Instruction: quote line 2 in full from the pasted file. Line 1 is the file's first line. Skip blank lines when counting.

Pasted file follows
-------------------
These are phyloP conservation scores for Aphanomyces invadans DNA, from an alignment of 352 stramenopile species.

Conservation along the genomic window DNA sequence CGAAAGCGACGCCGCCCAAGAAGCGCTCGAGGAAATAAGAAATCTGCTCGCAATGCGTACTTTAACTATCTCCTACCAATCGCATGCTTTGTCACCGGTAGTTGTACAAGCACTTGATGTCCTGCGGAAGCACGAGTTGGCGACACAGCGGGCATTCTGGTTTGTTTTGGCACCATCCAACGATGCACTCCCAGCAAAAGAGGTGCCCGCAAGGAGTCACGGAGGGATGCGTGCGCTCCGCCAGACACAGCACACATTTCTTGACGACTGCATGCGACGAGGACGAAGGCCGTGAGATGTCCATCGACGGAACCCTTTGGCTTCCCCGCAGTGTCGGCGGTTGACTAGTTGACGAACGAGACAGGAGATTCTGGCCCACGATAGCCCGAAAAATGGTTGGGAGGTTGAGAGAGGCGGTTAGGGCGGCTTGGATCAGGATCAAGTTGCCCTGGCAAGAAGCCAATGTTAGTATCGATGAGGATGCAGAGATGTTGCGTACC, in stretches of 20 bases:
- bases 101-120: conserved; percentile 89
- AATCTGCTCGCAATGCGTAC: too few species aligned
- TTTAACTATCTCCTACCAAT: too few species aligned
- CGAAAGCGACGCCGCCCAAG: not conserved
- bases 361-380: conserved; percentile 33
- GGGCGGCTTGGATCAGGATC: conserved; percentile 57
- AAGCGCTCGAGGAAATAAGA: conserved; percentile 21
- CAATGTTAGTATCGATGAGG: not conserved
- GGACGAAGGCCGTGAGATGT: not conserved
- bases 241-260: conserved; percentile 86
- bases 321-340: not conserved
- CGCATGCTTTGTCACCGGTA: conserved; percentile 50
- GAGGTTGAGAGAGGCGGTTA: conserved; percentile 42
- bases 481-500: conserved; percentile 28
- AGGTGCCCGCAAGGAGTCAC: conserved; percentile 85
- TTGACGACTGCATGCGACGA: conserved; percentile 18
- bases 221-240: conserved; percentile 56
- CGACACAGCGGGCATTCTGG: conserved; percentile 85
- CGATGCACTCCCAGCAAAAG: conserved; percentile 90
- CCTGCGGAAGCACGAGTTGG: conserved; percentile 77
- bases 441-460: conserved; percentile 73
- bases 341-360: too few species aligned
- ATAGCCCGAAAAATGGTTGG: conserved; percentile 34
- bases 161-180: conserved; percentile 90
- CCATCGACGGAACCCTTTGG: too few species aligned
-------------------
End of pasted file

Conservation along the genomic window DNA sequence CGAAAGCGACGCCGCCCAAGAAGCGCTCGAGGAAATAAGAAATCTGCTCGCAATGCGTACTTTAACTATCTCCTACCAATCGCATGCTTTGTCACCGGTAGTTGTACAAGCACTTGATGTCCTGCGGAAGCACGAGTTGGCGACACAGCGGGCATTCTGGTTTGTTTTGGCACCATCCAACGATGCACTCCCAGCAAAAGAGGTGCCCGCAAGGAGTCACGGAGGGATGCGTGCGCTCCGCCAGACACAGCACACATTTCTTGACGACTGCATGCGACGAGGACGAAGGCCGTGAGATGTCCATCGACGGAACCCTTTGGCTTCCCCGCAGTGTCGGCGGTTGACTAGTTGACGAACGAGACAGGAGATTCTGGCCCACGATAGCCCGAAAAATGGTTGGGAGGTTGAGAGAGGCGGTTAGGGCGGCTTGGATCAGGATCAAGTTGCCCTGGCAAGAAGCCAATGTTAGTATCGATGAGGATGCAGAGATGTTGCGTACC, in stretches of 20 bases: